I would like to comment on the vital and simultaneously fragile issue of the incorporation of violence and sex in European films. Obviously we have many times experienced films which include a plethora of taboo images as well as spectacles of sex and violence. These spectacles undeniably excite viewers in ways that they would deny in their regular “polite” society. Unlike real-life violence, bloodshed and killing on screen give many viewers intense aesthetic pleasure. Therefore, cinema as a powerful medium is capable of arousing and stimulating an audience’s unconscious desires and fantasies through the conveyance of such aggressive spectacles, something which is fostered by the fact that a normative society restricts outward manifestations of sexual or brutal behavior. In a world that is saturated with violent and aggressive messages, we cannot take for granted that all viewers are aware of the boundaries between real-life and imagination or they have high levels of critical ability; intense movie violence can help to stimulate an individuals’ impulses in a way that he or she acts on them, hence, the image projected on the screen can reinforce the illogical dispositions of some viewers. Moreover, I would say that European cinema frequently borrows images, characters and occasionally story situations from the American one which is essentially typical of the popular culture. Inevitably, Hollywood exerts its influences on a global level both economically and stylistically and we should never forget that generally blood, killings, brutality and cruelty stimulate attention as well as curiosity and ultimately increase profitability, because they are tabooed and “deviant” characteristics and modes of conduct of our society.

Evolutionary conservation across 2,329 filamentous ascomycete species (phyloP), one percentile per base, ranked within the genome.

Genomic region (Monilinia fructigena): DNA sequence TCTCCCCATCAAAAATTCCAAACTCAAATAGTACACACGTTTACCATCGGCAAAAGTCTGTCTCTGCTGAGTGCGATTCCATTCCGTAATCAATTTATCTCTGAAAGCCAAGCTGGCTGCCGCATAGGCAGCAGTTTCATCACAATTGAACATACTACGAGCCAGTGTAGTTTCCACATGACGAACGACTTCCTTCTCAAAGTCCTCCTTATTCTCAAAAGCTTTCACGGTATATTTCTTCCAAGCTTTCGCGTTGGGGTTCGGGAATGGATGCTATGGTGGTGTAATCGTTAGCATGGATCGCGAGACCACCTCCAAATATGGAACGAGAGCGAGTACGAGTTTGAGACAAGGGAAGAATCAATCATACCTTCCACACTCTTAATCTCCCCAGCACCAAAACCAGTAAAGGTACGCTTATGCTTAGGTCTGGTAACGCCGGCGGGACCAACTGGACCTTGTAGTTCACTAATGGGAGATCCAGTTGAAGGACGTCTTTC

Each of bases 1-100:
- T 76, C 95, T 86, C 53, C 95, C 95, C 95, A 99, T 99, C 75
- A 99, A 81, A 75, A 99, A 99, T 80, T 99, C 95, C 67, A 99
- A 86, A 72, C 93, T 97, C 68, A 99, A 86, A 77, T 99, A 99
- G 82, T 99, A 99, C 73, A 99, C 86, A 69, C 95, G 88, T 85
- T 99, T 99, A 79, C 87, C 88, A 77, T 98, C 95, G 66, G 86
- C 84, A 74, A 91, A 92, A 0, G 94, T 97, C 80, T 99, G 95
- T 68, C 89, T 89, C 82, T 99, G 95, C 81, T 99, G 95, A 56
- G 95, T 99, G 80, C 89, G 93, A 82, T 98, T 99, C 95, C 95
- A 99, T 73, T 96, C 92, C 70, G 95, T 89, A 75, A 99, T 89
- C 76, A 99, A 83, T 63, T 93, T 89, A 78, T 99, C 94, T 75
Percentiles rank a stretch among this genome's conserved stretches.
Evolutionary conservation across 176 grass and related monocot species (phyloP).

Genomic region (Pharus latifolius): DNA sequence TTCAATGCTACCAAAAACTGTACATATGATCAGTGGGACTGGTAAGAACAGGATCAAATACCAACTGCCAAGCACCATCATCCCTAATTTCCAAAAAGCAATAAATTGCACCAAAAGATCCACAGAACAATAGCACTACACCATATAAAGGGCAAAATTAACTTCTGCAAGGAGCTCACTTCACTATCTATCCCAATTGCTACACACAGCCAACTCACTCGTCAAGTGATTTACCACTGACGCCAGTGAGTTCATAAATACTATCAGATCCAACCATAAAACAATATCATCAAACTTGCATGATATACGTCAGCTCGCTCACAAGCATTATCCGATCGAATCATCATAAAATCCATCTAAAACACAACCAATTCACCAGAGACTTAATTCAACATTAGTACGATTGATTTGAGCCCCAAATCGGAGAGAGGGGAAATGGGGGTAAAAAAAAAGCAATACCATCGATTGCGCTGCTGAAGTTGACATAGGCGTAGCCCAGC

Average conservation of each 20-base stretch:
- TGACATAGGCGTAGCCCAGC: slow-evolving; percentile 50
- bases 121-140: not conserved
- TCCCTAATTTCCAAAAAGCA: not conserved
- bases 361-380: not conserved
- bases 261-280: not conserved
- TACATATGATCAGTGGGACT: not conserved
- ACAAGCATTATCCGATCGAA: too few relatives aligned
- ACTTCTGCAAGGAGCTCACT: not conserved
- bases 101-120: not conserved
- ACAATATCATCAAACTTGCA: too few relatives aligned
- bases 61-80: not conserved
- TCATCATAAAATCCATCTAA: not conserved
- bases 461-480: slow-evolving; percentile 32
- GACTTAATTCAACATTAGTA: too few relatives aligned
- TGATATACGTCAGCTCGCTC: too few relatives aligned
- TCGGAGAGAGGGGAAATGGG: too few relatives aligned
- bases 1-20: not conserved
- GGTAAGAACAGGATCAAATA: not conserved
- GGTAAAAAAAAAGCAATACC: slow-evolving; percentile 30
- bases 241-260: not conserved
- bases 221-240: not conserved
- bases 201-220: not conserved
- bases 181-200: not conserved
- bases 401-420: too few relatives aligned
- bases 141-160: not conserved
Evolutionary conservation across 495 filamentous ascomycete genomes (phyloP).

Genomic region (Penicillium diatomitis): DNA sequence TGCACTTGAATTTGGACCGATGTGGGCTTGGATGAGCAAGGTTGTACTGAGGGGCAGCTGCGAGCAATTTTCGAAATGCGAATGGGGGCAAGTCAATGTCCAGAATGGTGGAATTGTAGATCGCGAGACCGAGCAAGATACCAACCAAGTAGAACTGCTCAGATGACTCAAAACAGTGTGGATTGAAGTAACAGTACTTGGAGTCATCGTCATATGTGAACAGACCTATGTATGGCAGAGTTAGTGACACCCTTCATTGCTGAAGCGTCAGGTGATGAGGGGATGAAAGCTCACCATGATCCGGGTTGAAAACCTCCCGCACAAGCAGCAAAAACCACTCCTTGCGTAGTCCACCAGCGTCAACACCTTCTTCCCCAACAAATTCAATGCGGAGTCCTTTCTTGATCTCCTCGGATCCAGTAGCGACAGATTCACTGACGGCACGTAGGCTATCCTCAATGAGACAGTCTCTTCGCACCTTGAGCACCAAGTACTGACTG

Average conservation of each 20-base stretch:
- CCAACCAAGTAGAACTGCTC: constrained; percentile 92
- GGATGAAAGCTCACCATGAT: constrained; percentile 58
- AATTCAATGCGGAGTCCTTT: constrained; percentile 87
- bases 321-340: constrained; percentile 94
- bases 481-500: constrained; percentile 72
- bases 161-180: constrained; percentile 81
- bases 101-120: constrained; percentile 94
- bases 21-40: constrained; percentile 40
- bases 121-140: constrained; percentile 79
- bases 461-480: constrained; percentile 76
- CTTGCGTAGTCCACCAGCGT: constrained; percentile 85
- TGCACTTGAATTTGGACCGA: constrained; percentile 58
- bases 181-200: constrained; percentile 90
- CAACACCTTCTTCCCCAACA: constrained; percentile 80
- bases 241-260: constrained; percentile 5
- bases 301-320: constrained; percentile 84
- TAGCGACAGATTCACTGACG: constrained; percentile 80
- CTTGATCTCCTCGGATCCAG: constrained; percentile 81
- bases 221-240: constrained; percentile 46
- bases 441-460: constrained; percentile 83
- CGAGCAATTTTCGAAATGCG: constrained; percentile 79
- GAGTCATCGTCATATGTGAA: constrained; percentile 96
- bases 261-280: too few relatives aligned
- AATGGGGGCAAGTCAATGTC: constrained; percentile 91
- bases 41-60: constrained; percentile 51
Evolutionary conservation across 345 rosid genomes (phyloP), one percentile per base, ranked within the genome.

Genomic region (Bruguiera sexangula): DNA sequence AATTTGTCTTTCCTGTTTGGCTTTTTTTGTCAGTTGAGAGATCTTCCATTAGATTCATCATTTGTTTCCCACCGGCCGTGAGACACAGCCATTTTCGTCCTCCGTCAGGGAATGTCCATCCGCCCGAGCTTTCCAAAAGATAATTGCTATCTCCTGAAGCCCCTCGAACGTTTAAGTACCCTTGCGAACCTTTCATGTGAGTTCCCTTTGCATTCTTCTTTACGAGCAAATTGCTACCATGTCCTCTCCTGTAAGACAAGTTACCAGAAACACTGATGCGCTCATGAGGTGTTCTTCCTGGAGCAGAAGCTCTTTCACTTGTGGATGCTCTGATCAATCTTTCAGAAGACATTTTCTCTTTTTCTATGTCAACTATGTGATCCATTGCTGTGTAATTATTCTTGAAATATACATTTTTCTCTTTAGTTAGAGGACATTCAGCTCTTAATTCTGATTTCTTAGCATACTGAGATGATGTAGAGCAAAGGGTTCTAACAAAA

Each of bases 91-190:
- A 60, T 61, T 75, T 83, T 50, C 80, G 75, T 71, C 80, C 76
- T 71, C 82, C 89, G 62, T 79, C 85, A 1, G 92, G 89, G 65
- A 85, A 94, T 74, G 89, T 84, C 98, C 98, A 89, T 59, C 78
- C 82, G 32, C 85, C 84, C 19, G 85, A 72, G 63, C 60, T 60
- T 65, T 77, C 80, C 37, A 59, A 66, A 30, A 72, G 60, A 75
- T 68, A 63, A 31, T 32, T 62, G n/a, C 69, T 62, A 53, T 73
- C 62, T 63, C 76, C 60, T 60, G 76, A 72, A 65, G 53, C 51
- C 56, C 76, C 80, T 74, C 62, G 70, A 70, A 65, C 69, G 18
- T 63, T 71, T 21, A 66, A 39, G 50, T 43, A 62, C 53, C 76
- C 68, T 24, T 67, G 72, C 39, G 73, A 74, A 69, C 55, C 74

04 September, 2010
Posted by Michalis Michael at 23:24